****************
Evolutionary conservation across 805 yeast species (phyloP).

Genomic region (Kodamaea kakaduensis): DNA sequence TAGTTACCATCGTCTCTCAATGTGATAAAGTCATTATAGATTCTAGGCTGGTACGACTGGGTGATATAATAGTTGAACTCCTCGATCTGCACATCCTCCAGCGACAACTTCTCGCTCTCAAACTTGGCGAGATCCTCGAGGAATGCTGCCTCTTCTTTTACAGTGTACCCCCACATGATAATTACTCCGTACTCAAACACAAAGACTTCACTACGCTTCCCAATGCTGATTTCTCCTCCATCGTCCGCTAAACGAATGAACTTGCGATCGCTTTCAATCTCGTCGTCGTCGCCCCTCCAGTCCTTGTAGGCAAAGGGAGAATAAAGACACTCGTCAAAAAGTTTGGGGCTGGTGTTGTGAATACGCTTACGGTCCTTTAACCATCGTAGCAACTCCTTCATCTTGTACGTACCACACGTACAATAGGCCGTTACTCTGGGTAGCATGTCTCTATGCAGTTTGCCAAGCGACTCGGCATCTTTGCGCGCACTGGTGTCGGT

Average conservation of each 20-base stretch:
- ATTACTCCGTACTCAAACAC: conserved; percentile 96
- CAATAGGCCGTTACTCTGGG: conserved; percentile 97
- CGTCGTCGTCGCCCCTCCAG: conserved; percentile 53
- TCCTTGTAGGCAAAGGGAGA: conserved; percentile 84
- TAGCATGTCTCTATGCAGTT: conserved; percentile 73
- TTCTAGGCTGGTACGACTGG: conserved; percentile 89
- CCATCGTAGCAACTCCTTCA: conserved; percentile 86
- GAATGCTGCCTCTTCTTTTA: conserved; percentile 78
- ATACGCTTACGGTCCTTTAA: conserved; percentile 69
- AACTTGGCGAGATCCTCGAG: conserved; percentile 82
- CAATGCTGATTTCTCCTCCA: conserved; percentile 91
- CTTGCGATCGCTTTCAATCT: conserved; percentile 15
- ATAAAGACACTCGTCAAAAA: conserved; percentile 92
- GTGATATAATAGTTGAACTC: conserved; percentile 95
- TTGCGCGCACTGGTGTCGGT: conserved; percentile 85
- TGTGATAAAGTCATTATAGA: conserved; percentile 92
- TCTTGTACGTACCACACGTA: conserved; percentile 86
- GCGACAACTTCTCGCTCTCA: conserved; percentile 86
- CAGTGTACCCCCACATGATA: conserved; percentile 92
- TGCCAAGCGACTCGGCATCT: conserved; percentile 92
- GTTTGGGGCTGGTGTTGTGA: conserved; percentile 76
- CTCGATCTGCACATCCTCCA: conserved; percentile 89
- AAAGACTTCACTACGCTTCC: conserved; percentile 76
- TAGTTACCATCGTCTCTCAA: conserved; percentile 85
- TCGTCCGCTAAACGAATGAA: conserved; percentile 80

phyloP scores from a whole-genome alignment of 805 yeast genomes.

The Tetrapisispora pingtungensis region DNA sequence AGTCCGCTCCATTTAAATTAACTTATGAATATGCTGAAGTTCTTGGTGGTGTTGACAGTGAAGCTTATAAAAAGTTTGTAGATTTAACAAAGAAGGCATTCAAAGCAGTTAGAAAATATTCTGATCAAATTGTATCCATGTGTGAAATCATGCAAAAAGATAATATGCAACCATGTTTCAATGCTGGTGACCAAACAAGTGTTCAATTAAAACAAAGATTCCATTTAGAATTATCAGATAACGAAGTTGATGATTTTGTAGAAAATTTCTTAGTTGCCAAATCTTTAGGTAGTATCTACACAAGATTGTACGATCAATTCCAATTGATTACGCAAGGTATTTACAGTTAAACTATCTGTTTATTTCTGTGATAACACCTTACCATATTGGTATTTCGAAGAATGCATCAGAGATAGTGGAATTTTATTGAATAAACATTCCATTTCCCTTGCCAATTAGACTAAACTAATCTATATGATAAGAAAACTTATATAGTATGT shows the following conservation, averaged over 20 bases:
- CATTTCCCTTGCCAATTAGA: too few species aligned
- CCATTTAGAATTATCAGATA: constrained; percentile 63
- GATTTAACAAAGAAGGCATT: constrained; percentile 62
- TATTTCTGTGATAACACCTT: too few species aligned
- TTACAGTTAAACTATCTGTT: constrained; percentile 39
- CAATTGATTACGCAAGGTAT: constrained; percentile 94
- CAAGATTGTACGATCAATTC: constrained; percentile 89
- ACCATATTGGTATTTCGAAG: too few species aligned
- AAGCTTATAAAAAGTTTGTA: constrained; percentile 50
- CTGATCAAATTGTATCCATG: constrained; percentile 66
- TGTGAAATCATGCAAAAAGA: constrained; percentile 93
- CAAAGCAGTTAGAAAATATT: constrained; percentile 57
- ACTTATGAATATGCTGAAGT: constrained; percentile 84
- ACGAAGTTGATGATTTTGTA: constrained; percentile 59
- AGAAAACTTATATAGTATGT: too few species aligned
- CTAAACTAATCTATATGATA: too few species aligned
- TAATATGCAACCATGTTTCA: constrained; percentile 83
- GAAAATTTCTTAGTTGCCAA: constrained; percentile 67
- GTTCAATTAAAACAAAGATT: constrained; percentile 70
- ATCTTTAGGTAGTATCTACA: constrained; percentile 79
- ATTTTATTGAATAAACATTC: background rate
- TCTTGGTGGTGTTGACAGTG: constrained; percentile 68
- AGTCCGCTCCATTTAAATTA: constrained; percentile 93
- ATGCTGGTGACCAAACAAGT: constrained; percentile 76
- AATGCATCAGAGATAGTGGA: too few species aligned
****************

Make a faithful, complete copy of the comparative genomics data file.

Evolutionary conservation across 805 yeast species (phyloP).

Genomic region (Kodamaea kakaduensis): DNA sequence TAGTTACCATCGTCTCTCAATGTGATAAAGTCATTATAGATTCTAGGCTGGTACGACTGGGTGATATAATAGTTGAACTCCTCGATCTGCACATCCTCCAGCGACAACTTCTCGCTCTCAAACTTGGCGAGATCCTCGAGGAATGCTGCCTCTTCTTTTACAGTGTACCCCCACATGATAATTACTCCGTACTCAAACACAAAGACTTCACTACGCTTCCCAATGCTGATTTCTCCTCCATCGTCCGCTAAACGAATGAACTTGCGATCGCTTTCAATCTCGTCGTCGTCGCCCCTCCAGTCCTTGTAGGCAAAGGGAGAATAAAGACACTCGTCAAAAAGTTTGGGGCTGGTGTTGTGAATACGCTTACGGTCCTTTAACCATCGTAGCAACTCCTTCATCTTGTACGTACCACACGTACAATAGGCCGTTACTCTGGGTAGCATGTCTCTATGCAGTTTGCCAAGCGACTCGGCATCTTTGCGCGCACTGGTGTCGGT

Average conservation of each 20-base stretch:
- ATTACTCCGTACTCAAACAC: conserved; percentile 96
- CAATAGGCCGTTACTCTGGG: conserved; percentile 97
- CGTCGTCGTCGCCCCTCCAG: conserved; percentile 53
- TCCTTGTAGGCAAAGGGAGA: conserved; percentile 84
- TAGCATGTCTCTATGCAGTT: conserved; percentile 73
- TTCTAGGCTGGTACGACTGG: conserved; percentile 89
- CCATCGTAGCAACTCCTTCA: conserved; percentile 86
- GAATGCTGCCTCTTCTTTTA: conserved; percentile 78
- ATACGCTTACGGTCCTTTAA: conserved; percentile 69
- AACTTGGCGAGATCCTCGAG: conserved; percentile 82
- CAATGCTGATTTCTCCTCCA: conserved; percentile 91
- CTTGCGATCGCTTTCAATCT: conserved; percentile 15
- ATAAAGACACTCGTCAAAAA: conserved; percentile 92
- GTGATATAATAGTTGAACTC: conserved; percentile 95
- TTGCGCGCACTGGTGTCGGT: conserved; percentile 85
- TGTGATAAAGTCATTATAGA: conserved; percentile 92
- TCTTGTACGTACCACACGTA: conserved; percentile 86
- GCGACAACTTCTCGCTCTCA: conserved; percentile 86
- CAGTGTACCCCCACATGATA: conserved; percentile 92
- TGCCAAGCGACTCGGCATCT: conserved; percentile 92
- GTTTGGGGCTGGTGTTGTGA: conserved; percentile 76
- CTCGATCTGCACATCCTCCA: conserved; percentile 89
- AAAGACTTCACTACGCTTCC: conserved; percentile 76
- TAGTTACCATCGTCTCTCAA: conserved; percentile 85
- TCGTCCGCTAAACGAATGAA: conserved; percentile 80

phyloP scores from a whole-genome alignment of 805 yeast genomes.

The Tetrapisispora pingtungensis region DNA sequence AGTCCGCTCCATTTAAATTAACTTATGAATATGCTGAAGTTCTTGGTGGTGTTGACAGTGAAGCTTATAAAAAGTTTGTAGATTTAACAAAGAAGGCATTCAAAGCAGTTAGAAAATATTCTGATCAAATTGTATCCATGTGTGAAATCATGCAAAAAGATAATATGCAACCATGTTTCAATGCTGGTGACCAAACAAGTGTTCAATTAAAACAAAGATTCCATTTAGAATTATCAGATAACGAAGTTGATGATTTTGTAGAAAATTTCTTAGTTGCCAAATCTTTAGGTAGTATCTACACAAGATTGTACGATCAATTCCAATTGATTACGCAAGGTATTTACAGTTAAACTATCTGTTTATTTCTGTGATAACACCTTACCATATTGGTATTTCGAAGAATGCATCAGAGATAGTGGAATTTTATTGAATAAACATTCCATTTCCCTTGCCAATTAGACTAAACTAATCTATATGATAAGAAAACTTATATAGTATGT shows the following conservation, averaged over 20 bases:
- CATTTCCCTTGCCAATTAGA: too few species aligned
- CCATTTAGAATTATCAGATA: constrained; percentile 63
- GATTTAACAAAGAAGGCATT: constrained; percentile 62
- TATTTCTGTGATAACACCTT: too few species aligned
- TTACAGTTAAACTATCTGTT: constrained; percentile 39
- CAATTGATTACGCAAGGTAT: constrained; percentile 94
- CAAGATTGTACGATCAATTC: constrained; percentile 89
- ACCATATTGGTATTTCGAAG: too few species aligned
- AAGCTTATAAAAAGTTTGTA: constrained; percentile 50
- CTGATCAAATTGTATCCATG: constrained; percentile 66
- TGTGAAATCATGCAAAAAGA: constrained; percentile 93
- CAAAGCAGTTAGAAAATATT: constrained; percentile 57
- ACTTATGAATATGCTGAAGT: constrained; percentile 84
- ACGAAGTTGATGATTTTGTA: constrained; percentile 59
- AGAAAACTTATATAGTATGT: too few species aligned
- CTAAACTAATCTATATGATA: too few species aligned
- TAATATGCAACCATGTTTCA: constrained; percentile 83
- GAAAATTTCTTAGTTGCCAA: constrained; percentile 67
- GTTCAATTAAAACAAAGATT: constrained; percentile 70
- ATCTTTAGGTAGTATCTACA: constrained; percentile 79
- ATTTTATTGAATAAACATTC: background rate
- TCTTGGTGGTGTTGACAGTG: constrained; percentile 68
- AGTCCGCTCCATTTAAATTA: constrained; percentile 93
- ATGCTGGTGACCAAACAAGT: constrained; percentile 76
- AATGCATCAGAGATAGTGGA: too few species aligned